TERRY GROSS: So, do you think you’re using a different voice and character than the voice you normally speak with?

SCOLARI: Yeah, but you know, it’s funny. You brought up an interesting point here because I come home the day before, like, last night of what is effectively the last day of rehearsal, and I can’t seem to get the voice out of my – my own voice. who speaks. I think my own voice is more in line with what we hear today and Michael’s voice is more here. It’s just a little change that I make. And I try not to think about it too much. It’s just something I’ve kind of let myself into on occasion, but I’ll be coming home – I hope I’ve got my voice back now. But I’ll be home from a Thursday rehearsal and my wife will say, how was it today, honey? And I will say it went well. I have to tell you. I’m safe with mine – and I’ll realize somewhere along the line that I didn’t let it go and I can’t. It is very scary.

GROSS: You know, your character is always described as the ultimate yuppie, but I think for me it’s like you also go back to the old goofy comedies and look, like, the really rich people, the old money people. , and got some of their mannerisms.

SCOLARI: Yes. Although, you know, Michael, in fact, at least as I see him, isn’t much of a very successful yuppie at all. Michael doesn’t drive a BMW or a Mercedes. He probably didn’t finish college as we understand it, and I think he’s trying to affect or at least join the trend of, you know, upward mobility preppy type people. But he doesn’t really succeed. So it’s – and it’s part of my connection to any success with a character, I think, is that he’s a failed yuppie.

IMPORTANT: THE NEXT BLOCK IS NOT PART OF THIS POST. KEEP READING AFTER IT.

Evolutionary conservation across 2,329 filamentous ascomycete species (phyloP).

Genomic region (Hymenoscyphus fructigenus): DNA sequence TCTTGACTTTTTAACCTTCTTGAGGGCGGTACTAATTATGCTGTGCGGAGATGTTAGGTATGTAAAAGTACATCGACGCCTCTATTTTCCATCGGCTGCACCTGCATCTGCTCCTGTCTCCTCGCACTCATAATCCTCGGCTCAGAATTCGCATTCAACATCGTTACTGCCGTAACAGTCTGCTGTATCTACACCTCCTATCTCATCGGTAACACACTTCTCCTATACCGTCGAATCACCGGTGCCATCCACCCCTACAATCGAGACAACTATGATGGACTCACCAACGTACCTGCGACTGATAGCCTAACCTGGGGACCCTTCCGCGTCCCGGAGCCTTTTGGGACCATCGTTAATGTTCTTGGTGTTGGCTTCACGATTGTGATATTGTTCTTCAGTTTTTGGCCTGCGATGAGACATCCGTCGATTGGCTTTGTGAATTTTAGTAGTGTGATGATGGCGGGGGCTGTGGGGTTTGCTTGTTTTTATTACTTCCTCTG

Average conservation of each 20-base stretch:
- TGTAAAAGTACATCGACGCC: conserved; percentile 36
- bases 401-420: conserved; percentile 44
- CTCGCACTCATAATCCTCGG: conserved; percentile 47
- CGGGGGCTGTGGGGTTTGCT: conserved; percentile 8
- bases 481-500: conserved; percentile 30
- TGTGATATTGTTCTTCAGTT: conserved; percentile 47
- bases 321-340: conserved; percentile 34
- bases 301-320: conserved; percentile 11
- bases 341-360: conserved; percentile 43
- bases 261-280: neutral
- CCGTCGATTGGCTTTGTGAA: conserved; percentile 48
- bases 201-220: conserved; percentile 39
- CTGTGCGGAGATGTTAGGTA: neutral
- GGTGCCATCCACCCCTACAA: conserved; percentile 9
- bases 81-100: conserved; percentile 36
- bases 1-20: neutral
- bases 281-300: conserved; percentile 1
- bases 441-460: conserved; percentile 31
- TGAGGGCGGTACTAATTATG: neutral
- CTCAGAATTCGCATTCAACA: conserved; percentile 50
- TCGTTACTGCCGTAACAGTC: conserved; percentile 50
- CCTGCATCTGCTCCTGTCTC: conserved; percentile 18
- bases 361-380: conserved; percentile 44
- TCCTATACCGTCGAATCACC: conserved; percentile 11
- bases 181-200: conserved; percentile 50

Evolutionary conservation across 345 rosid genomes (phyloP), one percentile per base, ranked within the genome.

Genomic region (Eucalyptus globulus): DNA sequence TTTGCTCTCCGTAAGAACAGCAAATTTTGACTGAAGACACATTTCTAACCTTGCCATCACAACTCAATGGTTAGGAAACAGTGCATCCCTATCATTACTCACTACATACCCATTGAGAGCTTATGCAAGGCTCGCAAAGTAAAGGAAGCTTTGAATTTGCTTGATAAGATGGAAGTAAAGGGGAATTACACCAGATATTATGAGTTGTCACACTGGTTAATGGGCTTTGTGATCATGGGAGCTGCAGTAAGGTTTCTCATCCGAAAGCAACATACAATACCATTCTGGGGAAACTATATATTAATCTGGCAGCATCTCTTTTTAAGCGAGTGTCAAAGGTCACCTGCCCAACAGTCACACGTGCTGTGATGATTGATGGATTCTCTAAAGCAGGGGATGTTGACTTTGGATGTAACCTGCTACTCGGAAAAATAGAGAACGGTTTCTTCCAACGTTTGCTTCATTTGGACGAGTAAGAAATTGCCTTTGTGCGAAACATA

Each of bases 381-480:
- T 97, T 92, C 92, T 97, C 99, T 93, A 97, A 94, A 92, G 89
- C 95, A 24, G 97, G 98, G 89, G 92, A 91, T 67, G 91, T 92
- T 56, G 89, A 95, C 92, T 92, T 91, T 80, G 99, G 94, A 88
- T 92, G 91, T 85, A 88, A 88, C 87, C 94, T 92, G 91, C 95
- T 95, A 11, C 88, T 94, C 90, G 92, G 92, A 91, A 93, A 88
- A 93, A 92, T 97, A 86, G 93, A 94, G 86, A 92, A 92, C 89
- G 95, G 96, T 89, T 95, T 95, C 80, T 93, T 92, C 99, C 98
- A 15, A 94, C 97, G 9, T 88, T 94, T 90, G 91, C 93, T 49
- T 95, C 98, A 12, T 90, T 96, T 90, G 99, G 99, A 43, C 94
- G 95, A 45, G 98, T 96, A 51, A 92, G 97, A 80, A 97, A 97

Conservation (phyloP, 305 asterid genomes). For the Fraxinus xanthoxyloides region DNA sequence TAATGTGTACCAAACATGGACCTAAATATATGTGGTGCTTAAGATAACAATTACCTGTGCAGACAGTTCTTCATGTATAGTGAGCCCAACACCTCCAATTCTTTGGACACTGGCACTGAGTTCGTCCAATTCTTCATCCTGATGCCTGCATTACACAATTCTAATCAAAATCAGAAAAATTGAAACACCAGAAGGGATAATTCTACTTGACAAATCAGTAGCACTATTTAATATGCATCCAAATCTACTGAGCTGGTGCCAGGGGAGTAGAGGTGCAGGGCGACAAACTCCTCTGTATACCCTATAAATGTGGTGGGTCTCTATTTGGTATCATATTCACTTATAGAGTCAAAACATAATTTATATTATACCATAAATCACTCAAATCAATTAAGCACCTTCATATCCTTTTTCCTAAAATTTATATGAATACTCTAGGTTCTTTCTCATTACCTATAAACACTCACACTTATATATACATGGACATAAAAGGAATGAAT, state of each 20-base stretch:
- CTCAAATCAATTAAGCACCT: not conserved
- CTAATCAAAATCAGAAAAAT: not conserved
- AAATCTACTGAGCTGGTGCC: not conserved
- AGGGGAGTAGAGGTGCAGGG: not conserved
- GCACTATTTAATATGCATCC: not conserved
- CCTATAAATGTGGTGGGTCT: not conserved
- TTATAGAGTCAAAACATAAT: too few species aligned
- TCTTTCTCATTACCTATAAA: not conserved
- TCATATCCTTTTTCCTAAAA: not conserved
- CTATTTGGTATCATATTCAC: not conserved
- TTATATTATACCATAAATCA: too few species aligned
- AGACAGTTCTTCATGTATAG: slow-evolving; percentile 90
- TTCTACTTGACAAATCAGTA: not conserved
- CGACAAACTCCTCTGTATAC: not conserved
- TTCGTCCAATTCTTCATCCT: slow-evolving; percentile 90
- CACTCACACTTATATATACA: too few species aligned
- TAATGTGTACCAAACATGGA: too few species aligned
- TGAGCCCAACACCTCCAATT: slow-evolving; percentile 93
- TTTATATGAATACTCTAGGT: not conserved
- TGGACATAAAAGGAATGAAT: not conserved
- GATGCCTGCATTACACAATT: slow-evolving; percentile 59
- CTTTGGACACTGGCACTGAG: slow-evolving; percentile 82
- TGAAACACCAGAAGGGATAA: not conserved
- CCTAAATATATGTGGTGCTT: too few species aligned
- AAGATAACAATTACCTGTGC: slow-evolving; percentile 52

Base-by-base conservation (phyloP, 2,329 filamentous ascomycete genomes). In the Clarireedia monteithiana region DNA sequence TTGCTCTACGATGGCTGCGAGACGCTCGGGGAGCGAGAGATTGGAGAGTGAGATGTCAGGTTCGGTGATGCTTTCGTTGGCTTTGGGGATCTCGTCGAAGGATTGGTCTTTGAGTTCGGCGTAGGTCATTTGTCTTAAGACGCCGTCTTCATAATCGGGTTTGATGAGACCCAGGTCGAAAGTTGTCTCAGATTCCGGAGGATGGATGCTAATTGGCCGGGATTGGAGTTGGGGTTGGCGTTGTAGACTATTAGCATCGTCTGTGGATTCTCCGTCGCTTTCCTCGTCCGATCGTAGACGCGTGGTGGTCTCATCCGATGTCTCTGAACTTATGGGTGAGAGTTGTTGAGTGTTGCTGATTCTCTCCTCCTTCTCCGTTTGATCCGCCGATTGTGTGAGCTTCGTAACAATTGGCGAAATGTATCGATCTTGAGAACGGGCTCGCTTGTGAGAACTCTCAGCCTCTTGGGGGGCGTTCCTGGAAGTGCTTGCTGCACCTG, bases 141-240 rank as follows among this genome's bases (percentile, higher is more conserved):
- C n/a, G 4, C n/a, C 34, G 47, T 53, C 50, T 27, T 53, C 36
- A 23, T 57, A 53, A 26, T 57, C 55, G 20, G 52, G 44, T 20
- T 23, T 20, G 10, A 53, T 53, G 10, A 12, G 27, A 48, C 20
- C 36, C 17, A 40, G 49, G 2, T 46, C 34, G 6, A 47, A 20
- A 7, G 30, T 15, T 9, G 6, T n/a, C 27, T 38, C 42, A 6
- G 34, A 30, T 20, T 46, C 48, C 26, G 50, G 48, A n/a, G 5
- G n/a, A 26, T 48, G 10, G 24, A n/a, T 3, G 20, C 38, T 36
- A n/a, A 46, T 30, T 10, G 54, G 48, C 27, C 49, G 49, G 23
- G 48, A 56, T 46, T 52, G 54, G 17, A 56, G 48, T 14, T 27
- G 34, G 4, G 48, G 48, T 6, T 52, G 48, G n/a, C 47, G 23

GROSS: You know, I really wanted to interview you and find out more about you. But I had this terrible feeling that you would think it was your job to prove that you were smart and sensitive unlike your character.


SCOLARI: No, I went through that in therapy, and now I don’t have to prove it on public radio anymore.

GROSS: No, but it’s really – I bet you’re expected to prove that in some way, you know, that you’re not the character you play.

SCOLARI: Yes, it’s true. It’s true. I have been arrested and insulted and I know people think they are very nice.

BIG: (Laughs).

SCOLARI: But they say things that you can’t say on the radio and they ask me if that’s really how I am. It’s a bit of a difficult question to answer. On occasion, I have managed to say, yes, I am like that. No it’s me. It is not the character. And sometimes it works well, but sometimes it leads to arrests.

GROSS: I know that you are interested in circuses and carnivals and that you have been juggling yourself.


GROSS: Yeah.

SCOLARI: Yes. I’m juggling right now.

GROSS: Well, how did you get interested in this?

SCOLARI: I actually was in a New York play in 1977 playing a jester with a dear friend of mine, Tom Tammi. Our job was to slip away night after night. And somewhere on the way to about 150 performances, my friend Tom Tammi came out juggling this kind of one-upmanship scene. And he won the battle to get the king’s attention that night. The next day, I drained the skill from her mind as quickly as possible and put it in my hands, and we became juggling partners. And then later I met some really talented gentlemen at the Big Apple Circus, which had just been formed in New York at that time, and I started, I guess, what would be a story of the circus world, the circus arts being a big influence on my evolution as an actor.